It’s Time to Face Facts, America: Masks Work

“Originally, I agreed that only sick people should wear masks,” said Linsey Marr, an environmental engineer who studies disease transmission. “After observing this pandemic, I now think that if we had an infinite supply of masks, everyone should be wearing them when they go out in public.” Benjamin Cowling, an infectious disease epidemiologist, agreed: “If there were a plentiful supply of cheap face masks, I believe there would be a recommendation for mass masking. We need to consider the use of masks going forward as supplies permit and develop evidence-based guidelines for homemade versions.”

Given the shortage of respirators and surgical masks in many parts of the world, textile companies, scientists, and citizen tailors are racing to invent and craft alternatives. Hanes, Fruit of the Loom, and Parkdale Mills are manufacturing masks from three-ply underwear fabric. Fashion designer Christian Siriano and his 10 seamstresses hope to produce several thousand masks each week. The fabric company Joann has released video tutorials for sewing masks at home. Scientists in Hong Kong are teaching people how to make a mask from tissue paper, paper towels, tape, and a twist tie, coupled with a transparent file folder binder-clipped to glasses to serve as a face guard. Joe Fan, assistant hospital chief executive at the University of Hong Kong, says the paper mask can filter submicron particles about 80 to 90 percent as well as a surgical mask, but this data has not yet been published or replicated by other researchers. Engineers at Stanford University are investigating how to spin Styrofoam into a fine mesh that could be a proxy for the plastic filter used in N95s. Meanwhile, other researchers are exploring the possibility of sterilizing masks with heat or hydrogen peroxide vapor so that hospital workers can safely reuse them. Homemade cloth masks should be frequently boiled or washed.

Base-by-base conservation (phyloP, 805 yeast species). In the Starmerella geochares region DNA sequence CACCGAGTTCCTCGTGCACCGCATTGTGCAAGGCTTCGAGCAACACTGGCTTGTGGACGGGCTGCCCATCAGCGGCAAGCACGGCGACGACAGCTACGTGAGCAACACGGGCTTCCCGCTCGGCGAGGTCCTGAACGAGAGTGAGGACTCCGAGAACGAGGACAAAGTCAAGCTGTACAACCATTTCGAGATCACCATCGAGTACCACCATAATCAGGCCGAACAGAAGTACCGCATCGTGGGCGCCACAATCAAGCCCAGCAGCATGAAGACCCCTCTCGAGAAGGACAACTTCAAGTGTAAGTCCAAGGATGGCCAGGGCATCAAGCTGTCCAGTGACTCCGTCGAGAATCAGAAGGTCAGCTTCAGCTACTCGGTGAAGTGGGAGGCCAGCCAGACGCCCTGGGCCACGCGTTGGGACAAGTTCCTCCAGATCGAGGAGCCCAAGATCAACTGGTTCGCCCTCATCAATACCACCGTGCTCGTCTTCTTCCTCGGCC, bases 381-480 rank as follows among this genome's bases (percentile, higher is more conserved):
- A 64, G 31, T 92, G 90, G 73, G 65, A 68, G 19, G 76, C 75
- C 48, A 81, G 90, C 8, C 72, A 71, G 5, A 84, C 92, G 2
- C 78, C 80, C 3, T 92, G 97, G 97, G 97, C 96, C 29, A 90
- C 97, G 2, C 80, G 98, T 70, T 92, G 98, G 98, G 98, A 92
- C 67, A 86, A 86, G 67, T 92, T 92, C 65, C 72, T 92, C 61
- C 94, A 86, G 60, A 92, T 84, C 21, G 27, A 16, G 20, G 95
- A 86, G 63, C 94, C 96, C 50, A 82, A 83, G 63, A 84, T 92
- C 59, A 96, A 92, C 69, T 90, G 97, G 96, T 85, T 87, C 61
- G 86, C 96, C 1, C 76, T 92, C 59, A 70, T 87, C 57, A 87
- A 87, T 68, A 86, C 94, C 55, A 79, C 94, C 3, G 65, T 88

Like the surgeon general, critics of universal mask wearing frequently argue that most people will not wear masks properly and may accidentally infect themselves in the process (masks should always be removed by their strings or ear loops, not by touching the contaminated front-piece). Proponents counter that any microbes caught in someone’s mask are microbes they would otherwise have inhaled and that direct evidence of harm from incorrect mask use is scant. Respiratory illnesses such as influenza and Covid-19 are primarily spread by droplets expelled from the nose and mouth. By covering these body parts, masks fight respiratory disease at its source. “To be honest, it’s common sense,” says Tang. “If you put something in front of your face, it’s going to help more than not.” If enough people wear masks at least somewhat correctly at least some of the time, the overall benefits could be dramatic. A 2011 review of high-quality studies found that among all physical interventions used against respiratory viruses—including handwashing, gloves, and social distancing—masks performed best, although a combination of strategies was still optimal.